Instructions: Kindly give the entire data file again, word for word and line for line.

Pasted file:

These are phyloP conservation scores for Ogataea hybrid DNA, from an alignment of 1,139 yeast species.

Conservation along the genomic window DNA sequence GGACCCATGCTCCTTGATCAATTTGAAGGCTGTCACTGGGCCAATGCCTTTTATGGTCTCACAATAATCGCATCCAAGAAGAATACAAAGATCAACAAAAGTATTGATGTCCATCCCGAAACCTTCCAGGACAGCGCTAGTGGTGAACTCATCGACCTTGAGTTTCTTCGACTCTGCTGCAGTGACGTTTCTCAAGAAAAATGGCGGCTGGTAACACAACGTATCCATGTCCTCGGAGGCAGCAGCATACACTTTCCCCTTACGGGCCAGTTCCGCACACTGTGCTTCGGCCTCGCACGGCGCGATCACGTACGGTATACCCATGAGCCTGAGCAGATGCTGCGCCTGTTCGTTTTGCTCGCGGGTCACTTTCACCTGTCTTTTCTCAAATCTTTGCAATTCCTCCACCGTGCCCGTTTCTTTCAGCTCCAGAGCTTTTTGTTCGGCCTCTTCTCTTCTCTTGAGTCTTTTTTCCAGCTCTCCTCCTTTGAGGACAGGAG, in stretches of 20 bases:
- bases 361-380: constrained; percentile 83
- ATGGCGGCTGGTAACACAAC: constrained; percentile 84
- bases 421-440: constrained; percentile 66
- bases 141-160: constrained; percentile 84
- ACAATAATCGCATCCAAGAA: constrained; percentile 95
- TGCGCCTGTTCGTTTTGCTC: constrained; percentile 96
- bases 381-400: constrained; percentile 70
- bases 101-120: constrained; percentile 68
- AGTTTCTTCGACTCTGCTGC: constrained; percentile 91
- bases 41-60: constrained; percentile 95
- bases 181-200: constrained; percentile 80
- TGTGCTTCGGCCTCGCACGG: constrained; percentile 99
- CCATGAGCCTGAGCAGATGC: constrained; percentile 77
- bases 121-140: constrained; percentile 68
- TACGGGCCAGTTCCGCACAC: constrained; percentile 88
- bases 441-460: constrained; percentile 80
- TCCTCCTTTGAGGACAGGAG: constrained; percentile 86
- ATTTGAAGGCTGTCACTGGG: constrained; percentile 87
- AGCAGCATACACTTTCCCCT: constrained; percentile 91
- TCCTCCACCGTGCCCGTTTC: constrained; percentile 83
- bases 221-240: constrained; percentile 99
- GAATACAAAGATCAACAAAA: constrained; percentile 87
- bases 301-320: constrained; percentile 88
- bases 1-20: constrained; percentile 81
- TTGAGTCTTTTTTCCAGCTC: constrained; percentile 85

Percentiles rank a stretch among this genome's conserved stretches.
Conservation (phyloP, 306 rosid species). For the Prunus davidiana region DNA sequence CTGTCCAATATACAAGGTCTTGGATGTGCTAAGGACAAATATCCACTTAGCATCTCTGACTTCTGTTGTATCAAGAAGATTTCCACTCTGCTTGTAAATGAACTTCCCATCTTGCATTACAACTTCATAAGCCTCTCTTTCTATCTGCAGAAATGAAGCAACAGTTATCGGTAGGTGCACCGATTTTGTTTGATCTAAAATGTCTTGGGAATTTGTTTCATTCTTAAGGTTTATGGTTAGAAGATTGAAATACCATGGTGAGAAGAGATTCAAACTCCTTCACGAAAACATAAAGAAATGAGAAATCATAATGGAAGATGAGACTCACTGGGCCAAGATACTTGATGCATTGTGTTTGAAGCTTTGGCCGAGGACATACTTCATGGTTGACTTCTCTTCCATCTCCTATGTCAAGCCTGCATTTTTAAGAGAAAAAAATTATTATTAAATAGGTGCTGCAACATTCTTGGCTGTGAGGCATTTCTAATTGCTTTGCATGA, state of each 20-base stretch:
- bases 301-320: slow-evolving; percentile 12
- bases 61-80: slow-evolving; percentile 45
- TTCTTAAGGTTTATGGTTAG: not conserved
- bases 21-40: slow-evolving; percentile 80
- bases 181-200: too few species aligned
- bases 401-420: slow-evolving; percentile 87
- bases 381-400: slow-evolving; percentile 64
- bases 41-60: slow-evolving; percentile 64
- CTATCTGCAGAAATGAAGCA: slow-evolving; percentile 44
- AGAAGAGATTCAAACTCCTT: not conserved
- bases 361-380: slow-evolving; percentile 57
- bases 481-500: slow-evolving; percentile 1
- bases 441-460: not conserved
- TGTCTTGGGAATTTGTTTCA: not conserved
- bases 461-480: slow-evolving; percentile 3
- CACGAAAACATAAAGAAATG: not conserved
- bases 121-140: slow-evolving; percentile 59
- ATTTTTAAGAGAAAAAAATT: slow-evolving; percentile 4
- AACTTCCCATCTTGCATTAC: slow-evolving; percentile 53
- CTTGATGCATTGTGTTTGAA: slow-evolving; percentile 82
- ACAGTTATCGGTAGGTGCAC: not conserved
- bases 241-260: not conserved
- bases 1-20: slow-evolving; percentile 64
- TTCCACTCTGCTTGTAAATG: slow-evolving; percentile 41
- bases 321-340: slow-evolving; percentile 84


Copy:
These are phyloP conservation scores for Ogataea hybrid DNA, from an alignment of 1,139 yeast species.

Conservation along the genomic window DNA sequence GGACCCATGCTCCTTGATCAATTTGAAGGCTGTCACTGGGCCAATGCCTTTTATGGTCTCACAATAATCGCATCCAAGAAGAATACAAAGATCAACAAAAGTATTGATGTCCATCCCGAAACCTTCCAGGACAGCGCTAGTGGTGAACTCATCGACCTTGAGTTTCTTCGACTCTGCTGCAGTGACGTTTCTCAAGAAAAATGGCGGCTGGTAACACAACGTATCCATGTCCTCGGAGGCAGCAGCATACACTTTCCCCTTACGGGCCAGTTCCGCACACTGTGCTTCGGCCTCGCACGGCGCGATCACGTACGGTATACCCATGAGCCTGAGCAGATGCTGCGCCTGTTCGTTTTGCTCGCGGGTCACTTTCACCTGTCTTTTCTCAAATCTTTGCAATTCCTCCACCGTGCCCGTTTCTTTCAGCTCCAGAGCTTTTTGTTCGGCCTCTTCTCTTCTCTTGAGTCTTTTTTCCAGCTCTCCTCCTTTGAGGACAGGAG, in stretches of 20 bases:
- bases 361-380: constrained; percentile 83
- ATGGCGGCTGGTAACACAAC: constrained; percentile 84
- bases 421-440: constrained; percentile 66
- bases 141-160: constrained; percentile 84
- ACAATAATCGCATCCAAGAA: constrained; percentile 95
- TGCGCCTGTTCGTTTTGCTC: constrained; percentile 96
- bases 381-400: constrained; percentile 70
- bases 101-120: constrained; percentile 68
- AGTTTCTTCGACTCTGCTGC: constrained; percentile 91
- bases 41-60: constrained; percentile 95
- bases 181-200: constrained; percentile 80
- TGTGCTTCGGCCTCGCACGG: constrained; percentile 99
- CCATGAGCCTGAGCAGATGC: constrained; percentile 77
- bases 121-140: constrained; percentile 68
- TACGGGCCAGTTCCGCACAC: constrained; percentile 88
- bases 441-460: constrained; percentile 80
- TCCTCCTTTGAGGACAGGAG: constrained; percentile 86
- ATTTGAAGGCTGTCACTGGG: constrained; percentile 87
- AGCAGCATACACTTTCCCCT: constrained; percentile 91
- TCCTCCACCGTGCCCGTTTC: constrained; percentile 83
- bases 221-240: constrained; percentile 99
- GAATACAAAGATCAACAAAA: constrained; percentile 87
- bases 301-320: constrained; percentile 88
- bases 1-20: constrained; percentile 81
- TTGAGTCTTTTTTCCAGCTC: constrained; percentile 85

Percentiles rank a stretch among this genome's conserved stretches.
Conservation (phyloP, 306 rosid species). For the Prunus davidiana region DNA sequence CTGTCCAATATACAAGGTCTTGGATGTGCTAAGGACAAATATCCACTTAGCATCTCTGACTTCTGTTGTATCAAGAAGATTTCCACTCTGCTTGTAAATGAACTTCCCATCTTGCATTACAACTTCATAAGCCTCTCTTTCTATCTGCAGAAATGAAGCAACAGTTATCGGTAGGTGCACCGATTTTGTTTGATCTAAAATGTCTTGGGAATTTGTTTCATTCTTAAGGTTTATGGTTAGAAGATTGAAATACCATGGTGAGAAGAGATTCAAACTCCTTCACGAAAACATAAAGAAATGAGAAATCATAATGGAAGATGAGACTCACTGGGCCAAGATACTTGATGCATTGTGTTTGAAGCTTTGGCCGAGGACATACTTCATGGTTGACTTCTCTTCCATCTCCTATGTCAAGCCTGCATTTTTAAGAGAAAAAAATTATTATTAAATAGGTGCTGCAACATTCTTGGCTGTGAGGCATTTCTAATTGCTTTGCATGA, state of each 20-base stretch:
- bases 301-320: slow-evolving; percentile 12
- bases 61-80: slow-evolving; percentile 45
- TTCTTAAGGTTTATGGTTAG: not conserved
- bases 21-40: slow-evolving; percentile 80
- bases 181-200: too few species aligned
- bases 401-420: slow-evolving; percentile 87
- bases 381-400: slow-evolving; percentile 64
- bases 41-60: slow-evolving; percentile 64
- CTATCTGCAGAAATGAAGCA: slow-evolving; percentile 44
- AGAAGAGATTCAAACTCCTT: not conserved
- bases 361-380: slow-evolving; percentile 57
- bases 481-500: slow-evolving; percentile 1
- bases 441-460: not conserved
- TGTCTTGGGAATTTGTTTCA: not conserved
- bases 461-480: slow-evolving; percentile 3
- CACGAAAACATAAAGAAATG: not conserved
- bases 121-140: slow-evolving; percentile 59
- ATTTTTAAGAGAAAAAAATT: slow-evolving; percentile 4
- AACTTCCCATCTTGCATTAC: slow-evolving; percentile 53
- CTTGATGCATTGTGTTTGAA: slow-evolving; percentile 82
- ACAGTTATCGGTAGGTGCAC: not conserved
- bases 241-260: not conserved
- bases 1-20: slow-evolving; percentile 64
- TTCCACTCTGCTTGTAAATG: slow-evolving; percentile 41
- bases 321-340: slow-evolving; percentile 84